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Practice Clinical Updates

Managing neuropsychiatric symptoms in patients with dementia

BMJ 2022; 376 doi: (Published 25 January 2022) Cite this as: BMJ 2022;376:e069187
  1. Jennifer A Watt, geriatrician1 2,
  2. Wade Thompson, pharmacist3 4,
  3. Roger Marple, patient partner,
  4. Deborah Brown, nurse practitioner5,
  5. Barbara Liu, geriatrician2
  1. 1Knowledge Translation Program, Li Ka Shing Knowledge Institute, St Michael’s Hospital, Toronto, Canada
  2. 2Division of Geriatric Medicine, Department of Medicine, University of Toronto
  3. 3Women’s College Research Institute, Toronto
  4. 4Research Unit of General Practice, University of Southern Denmark, Odense, Denmark
  5. 5Lawrence S Bloomberg Faculty of Nursing, University of Toronto
  1. Correspondence to J A Watt jennifer.watt{at}

What you need to know

  • Non-medical interventions such as psychological treatments and psychosocial and environmental modifications are recommended for people with dementia who experience neuropsychiatric symptoms such as agitation, aggression, and depression

  • Evidence of low to moderate quality shows that multidisciplinary care and non-medication interventions are as effective, or more so, than medications (eg, antipsychotics) for reducing neuropsychiatric symptoms

  • Avoid prescribing medications in lieu of antipsychotics (eg, antidepressants and anticonvulsants) because they are associated with potential harms in people with dementia (eg, risk of fall or fracture)

  • Develop person centred and measurable treatment goals and re-evaluate these at regular intervals

  • Support change at an organisational level by establishing an interprofessional team responsible for psychotropic medication stewardship, and agree on criteria for appropriateness of psychotropic medication, educate care staff, inform and involve family and friend carers, and establish a process for regular review of medications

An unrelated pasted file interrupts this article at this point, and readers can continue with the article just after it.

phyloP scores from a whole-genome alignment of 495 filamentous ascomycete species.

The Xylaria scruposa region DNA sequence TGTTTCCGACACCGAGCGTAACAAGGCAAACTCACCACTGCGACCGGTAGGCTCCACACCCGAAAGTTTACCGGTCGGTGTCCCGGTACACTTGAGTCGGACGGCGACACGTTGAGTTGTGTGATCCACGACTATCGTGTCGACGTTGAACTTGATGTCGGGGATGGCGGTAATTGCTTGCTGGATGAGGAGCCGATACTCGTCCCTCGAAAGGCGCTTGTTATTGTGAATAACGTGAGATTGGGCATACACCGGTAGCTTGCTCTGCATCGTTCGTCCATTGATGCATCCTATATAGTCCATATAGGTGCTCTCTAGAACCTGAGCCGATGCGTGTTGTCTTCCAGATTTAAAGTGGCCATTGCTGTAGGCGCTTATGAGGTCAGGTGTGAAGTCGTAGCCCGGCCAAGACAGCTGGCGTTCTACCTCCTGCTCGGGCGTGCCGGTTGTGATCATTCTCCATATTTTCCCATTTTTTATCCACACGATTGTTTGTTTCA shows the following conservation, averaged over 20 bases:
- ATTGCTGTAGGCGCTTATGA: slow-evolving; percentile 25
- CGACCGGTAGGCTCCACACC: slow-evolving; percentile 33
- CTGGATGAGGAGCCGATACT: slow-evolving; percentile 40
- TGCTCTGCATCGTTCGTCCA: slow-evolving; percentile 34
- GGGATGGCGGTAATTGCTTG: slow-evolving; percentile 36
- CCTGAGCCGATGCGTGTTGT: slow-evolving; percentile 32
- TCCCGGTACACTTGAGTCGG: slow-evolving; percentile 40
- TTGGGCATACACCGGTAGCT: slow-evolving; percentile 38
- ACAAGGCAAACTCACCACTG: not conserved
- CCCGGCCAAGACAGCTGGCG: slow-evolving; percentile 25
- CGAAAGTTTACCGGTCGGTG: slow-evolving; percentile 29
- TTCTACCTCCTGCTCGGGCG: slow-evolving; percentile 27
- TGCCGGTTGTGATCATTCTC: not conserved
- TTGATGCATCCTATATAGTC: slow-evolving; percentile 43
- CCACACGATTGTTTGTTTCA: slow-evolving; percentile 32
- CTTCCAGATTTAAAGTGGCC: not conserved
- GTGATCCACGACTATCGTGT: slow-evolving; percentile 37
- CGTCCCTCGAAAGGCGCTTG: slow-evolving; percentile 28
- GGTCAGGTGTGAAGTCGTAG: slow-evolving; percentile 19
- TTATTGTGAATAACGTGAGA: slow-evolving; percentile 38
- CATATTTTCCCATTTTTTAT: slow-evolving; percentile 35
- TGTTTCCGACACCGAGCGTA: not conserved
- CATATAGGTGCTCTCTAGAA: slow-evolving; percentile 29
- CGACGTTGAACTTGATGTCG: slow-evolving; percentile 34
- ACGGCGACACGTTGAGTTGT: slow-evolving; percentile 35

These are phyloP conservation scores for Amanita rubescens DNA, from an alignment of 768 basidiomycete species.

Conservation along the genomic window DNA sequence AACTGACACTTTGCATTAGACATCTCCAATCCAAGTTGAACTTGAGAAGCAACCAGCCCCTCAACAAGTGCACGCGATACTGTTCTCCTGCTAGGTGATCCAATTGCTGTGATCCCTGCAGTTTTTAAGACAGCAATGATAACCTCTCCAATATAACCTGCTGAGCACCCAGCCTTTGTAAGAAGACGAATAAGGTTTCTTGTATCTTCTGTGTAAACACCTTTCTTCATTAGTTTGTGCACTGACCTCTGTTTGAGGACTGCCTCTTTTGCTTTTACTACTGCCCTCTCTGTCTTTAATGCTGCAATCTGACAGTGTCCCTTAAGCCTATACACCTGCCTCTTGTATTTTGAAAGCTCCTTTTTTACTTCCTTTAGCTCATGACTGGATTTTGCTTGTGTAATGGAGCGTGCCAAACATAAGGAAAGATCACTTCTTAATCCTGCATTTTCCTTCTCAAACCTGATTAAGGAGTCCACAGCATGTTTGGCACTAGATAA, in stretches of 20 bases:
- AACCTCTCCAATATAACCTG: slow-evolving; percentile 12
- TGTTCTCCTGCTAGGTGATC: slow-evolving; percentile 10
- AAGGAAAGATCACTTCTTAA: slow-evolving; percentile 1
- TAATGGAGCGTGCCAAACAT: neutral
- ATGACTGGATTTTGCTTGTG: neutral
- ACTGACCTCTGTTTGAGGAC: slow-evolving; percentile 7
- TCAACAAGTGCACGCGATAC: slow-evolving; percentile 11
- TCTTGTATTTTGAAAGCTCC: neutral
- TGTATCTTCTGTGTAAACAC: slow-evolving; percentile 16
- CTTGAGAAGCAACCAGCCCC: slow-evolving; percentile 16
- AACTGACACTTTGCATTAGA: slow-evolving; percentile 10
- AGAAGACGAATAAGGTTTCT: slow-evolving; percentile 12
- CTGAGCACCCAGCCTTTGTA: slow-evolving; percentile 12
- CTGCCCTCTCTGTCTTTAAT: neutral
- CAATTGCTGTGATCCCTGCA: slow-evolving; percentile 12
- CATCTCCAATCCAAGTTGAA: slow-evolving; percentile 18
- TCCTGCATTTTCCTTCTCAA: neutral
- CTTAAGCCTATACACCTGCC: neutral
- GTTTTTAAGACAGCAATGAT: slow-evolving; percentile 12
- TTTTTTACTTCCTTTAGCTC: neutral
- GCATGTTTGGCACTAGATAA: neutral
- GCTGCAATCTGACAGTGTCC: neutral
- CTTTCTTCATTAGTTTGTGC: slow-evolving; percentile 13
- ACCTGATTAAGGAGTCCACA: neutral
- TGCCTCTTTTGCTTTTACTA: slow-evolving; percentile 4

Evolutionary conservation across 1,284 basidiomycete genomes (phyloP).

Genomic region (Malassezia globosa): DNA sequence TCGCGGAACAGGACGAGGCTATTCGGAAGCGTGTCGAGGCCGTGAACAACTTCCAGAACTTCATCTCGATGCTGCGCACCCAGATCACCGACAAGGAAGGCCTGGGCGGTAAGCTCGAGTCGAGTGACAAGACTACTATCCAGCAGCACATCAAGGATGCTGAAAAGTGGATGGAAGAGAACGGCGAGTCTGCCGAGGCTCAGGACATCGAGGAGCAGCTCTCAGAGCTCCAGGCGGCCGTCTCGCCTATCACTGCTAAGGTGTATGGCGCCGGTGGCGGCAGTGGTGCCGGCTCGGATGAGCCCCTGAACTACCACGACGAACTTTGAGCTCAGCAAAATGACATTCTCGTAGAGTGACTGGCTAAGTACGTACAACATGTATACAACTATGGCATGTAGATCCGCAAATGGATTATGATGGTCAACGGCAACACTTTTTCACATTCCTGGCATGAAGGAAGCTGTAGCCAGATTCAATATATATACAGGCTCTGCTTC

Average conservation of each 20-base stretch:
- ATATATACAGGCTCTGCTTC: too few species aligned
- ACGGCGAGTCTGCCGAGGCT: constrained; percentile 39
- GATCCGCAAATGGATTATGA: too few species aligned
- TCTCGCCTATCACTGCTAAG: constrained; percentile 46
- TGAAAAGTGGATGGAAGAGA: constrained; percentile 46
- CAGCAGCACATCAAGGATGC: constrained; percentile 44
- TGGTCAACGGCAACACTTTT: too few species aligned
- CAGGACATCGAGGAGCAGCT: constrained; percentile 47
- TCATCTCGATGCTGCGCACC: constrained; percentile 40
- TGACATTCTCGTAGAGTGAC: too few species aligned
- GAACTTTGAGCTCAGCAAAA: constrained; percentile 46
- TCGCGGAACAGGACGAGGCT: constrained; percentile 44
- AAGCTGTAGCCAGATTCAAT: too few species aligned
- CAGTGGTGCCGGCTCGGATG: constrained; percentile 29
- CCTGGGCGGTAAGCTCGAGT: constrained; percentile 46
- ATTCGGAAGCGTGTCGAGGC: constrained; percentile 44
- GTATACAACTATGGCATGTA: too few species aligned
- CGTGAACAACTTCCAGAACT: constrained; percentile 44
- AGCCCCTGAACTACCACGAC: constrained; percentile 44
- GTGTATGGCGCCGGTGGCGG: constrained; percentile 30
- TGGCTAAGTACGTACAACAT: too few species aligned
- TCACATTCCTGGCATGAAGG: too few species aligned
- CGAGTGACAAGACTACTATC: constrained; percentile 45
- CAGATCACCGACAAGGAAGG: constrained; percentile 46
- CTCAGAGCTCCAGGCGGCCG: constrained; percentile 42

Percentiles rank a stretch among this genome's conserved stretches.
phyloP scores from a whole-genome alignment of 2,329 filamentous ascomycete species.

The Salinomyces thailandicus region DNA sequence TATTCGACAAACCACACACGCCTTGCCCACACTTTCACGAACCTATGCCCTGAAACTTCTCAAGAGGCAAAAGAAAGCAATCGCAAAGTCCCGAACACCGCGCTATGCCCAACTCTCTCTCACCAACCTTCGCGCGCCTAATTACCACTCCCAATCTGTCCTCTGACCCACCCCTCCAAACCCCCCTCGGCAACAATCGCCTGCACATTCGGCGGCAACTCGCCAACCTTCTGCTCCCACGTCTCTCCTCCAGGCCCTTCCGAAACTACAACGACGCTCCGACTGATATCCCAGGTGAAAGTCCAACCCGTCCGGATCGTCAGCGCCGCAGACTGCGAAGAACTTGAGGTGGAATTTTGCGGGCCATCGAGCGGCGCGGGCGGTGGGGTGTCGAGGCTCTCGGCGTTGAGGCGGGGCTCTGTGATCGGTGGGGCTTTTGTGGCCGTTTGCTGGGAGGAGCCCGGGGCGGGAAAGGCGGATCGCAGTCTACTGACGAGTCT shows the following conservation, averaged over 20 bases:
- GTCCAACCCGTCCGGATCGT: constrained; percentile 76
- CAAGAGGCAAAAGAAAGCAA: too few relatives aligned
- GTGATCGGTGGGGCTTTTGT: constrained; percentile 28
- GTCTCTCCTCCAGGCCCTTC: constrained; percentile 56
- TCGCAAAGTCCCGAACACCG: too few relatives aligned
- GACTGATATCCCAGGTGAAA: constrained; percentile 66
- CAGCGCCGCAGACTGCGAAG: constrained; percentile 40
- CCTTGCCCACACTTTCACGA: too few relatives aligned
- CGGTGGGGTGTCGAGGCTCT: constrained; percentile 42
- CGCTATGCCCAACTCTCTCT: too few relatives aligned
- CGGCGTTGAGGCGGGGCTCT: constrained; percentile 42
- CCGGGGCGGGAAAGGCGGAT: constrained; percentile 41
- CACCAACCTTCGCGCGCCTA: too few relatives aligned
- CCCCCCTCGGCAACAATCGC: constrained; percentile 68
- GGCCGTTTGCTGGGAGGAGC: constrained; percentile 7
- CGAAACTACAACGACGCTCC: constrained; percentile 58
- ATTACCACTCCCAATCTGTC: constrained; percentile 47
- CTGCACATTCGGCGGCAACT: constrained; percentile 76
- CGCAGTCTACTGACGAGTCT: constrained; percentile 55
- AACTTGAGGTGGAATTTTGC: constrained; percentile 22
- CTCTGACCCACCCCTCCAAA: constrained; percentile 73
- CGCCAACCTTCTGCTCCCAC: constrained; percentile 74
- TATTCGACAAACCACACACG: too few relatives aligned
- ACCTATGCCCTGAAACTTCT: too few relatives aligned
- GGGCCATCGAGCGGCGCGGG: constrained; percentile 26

Neuropsychiatric symptoms such as depression and agitation are reported in 11% to 90% of community dwelling patients with dementia, as per a systematic review published in 2015.1 These symptoms are associated with earlier admission to nursing homes and earlier functional decline in people with dementia, and cause distress for carers.234

Neuropsychiatric symptoms can be challenging to treat in people with dementia. Access to multidisciplinary care teams that can identify and treat underlying causes is often limited. Little evidence is available on interventions to lessen the severity and burden of symptoms. Guidelines from the National Institute for Health and Care Excellence (NICE) recommend offering non-medication interventions as initial management for these symptoms.5 In many countries, Choosing Wisely campaigns emphasise non-medication interventions and recommend against use of antipsychotics as a first choice to treat these symptoms because of limited benefit and potential to cause harm, including premature death.6

In this article we discuss how healthcare professionals can …

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